Date: 10/8/18 11:23 am
From: Lyn Topinka <pointers...>
Subject: [obol] Re: Multnomah Co. Ruff
the pictures are Force Lake ... there is a shoe in one of the pictures that appears in LOTS of my pictures from Force Lake when I was out there last week for the Phalarope ...



Lyn TopinkaVancouver, Wa.
NorthwestJourney.comColumbiaRiverImages.comNorthwestBirding.com
Sent from my Galaxy Tab A
-------- Original message --------From: Jay Withgott <withgott...> Date: 10/8/18 11:06 AM (GMT-08:00) To: <obol...> Subject: [obol] Re: Multnomah Co. Ruff
Everyone, please note the location pin for the eBird checklist with the photographed Ruff at Heron Lakes Golf Course in Portland was not at Force Lake per se, but was at a small pond within the golf course that is to the left of the road (and mostly visible from the road) just before you reach the main parking lot for the course & clubhouse. That said, the mud shown in the photos does look more like Force Lake. As one of the county eBird reviewers, I have contacted the observer to get confirmation on the exact location, but for birders seeking the Ruff it might be worthwhile to check both locations.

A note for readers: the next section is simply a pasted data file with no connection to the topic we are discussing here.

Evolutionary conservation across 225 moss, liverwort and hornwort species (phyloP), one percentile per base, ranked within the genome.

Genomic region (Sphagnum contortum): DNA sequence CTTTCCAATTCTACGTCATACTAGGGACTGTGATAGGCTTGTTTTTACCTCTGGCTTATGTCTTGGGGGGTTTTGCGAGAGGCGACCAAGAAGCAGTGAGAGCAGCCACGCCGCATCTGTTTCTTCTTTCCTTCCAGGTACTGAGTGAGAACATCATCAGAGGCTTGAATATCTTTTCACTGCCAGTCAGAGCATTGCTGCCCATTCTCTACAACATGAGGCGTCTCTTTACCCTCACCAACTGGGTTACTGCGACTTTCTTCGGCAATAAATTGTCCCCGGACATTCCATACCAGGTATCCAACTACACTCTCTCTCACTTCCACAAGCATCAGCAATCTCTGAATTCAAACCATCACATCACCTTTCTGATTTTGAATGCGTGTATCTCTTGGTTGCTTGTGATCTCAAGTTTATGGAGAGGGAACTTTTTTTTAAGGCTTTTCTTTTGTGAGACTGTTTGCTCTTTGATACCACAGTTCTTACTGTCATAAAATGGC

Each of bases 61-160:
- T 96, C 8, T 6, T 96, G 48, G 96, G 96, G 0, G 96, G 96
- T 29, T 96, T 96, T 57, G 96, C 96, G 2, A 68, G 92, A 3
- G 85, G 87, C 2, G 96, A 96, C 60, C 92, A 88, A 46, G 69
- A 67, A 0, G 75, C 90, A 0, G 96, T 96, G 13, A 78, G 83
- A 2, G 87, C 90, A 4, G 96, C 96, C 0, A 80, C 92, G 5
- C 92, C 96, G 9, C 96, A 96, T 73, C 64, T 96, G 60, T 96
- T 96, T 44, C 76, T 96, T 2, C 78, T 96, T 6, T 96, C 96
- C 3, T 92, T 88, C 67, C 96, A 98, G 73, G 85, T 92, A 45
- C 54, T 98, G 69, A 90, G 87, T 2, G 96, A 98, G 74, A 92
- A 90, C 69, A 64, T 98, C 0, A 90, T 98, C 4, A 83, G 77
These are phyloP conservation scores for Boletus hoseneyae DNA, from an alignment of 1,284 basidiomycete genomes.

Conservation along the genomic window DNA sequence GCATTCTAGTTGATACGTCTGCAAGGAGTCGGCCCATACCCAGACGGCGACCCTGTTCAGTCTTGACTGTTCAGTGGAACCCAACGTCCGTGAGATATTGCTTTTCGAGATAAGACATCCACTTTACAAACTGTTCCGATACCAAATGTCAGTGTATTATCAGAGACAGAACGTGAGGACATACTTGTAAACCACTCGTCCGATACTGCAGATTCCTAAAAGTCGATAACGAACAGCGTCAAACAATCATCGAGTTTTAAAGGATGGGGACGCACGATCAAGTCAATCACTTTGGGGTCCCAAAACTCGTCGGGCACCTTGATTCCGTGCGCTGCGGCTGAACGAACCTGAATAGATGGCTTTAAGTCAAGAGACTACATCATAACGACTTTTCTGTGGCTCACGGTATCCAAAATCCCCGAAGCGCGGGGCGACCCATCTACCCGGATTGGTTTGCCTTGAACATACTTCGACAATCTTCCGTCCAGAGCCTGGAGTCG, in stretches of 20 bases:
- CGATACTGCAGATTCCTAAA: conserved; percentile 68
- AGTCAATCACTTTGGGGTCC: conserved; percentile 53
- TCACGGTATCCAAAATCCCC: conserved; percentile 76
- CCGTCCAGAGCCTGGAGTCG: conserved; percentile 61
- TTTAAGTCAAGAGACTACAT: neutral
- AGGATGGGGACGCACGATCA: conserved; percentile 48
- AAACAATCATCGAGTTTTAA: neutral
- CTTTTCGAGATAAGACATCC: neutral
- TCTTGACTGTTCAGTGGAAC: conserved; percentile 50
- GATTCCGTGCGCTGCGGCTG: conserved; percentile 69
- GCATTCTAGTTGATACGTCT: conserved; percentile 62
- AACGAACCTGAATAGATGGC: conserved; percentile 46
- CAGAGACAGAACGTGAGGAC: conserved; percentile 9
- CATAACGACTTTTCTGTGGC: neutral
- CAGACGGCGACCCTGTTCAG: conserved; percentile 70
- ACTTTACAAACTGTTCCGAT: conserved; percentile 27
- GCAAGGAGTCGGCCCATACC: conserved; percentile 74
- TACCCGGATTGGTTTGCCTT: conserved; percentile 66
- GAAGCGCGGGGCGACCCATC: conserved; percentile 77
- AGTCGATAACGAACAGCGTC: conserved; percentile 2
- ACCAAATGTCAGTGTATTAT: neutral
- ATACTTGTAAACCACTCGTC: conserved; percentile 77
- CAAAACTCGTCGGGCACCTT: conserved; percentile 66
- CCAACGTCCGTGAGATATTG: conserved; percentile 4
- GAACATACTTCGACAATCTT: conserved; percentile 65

At any rate, it’s clear from the frequent comings and going of the Red Phalarope and other shorebirds at Force Lake in recent days that these birds move around a lot. Some of us have checked out other ponds on the golf course but have found them mostly devoid of mud and shorebirds. And one needs to be discreet and stay out of the golfers’ way. The Columbia Slough has been showing mud but can be time-consuming to access and check in any satisfactory manner. Vanport, alas, is bone-dry, as is Smith Lake and most of Bybee Lake. One place I would recommend is the wastewater treatment ponds that are immediately SW of the golf course, and can be accessed via the Columbia Slough Trail off of Portland Blvd. The parking is horrible and may not strictly be legal, the traffic is dangerous (please be careful!), and the place is positively skanky, but there have been shorebirds there this week, including dozens of peeps and 10 or more Pectorals. Men and trucks and equipment are actively workin
g at the site now, resculpting the wastewater lagoons, so it is busy and kind of a mess. One cannot see the back pond from the slough trail, and I don’t know if anyone's asked the workers for permission to walk in and look at it, but I wouldn’t be optimistic. That all said, my own attempts to find the Phalarope in other locations failed, so an extended campout at Force Lake might realistically be one’s best bet to find the Ruff or any other good shorebird that may show up in the area.

Congratulations to Chris Armstrong for finding the Ruff, and thanks to Isaac Denzer for identifying it from photos and bringing it to our attention.

Jay Withgott
Portland

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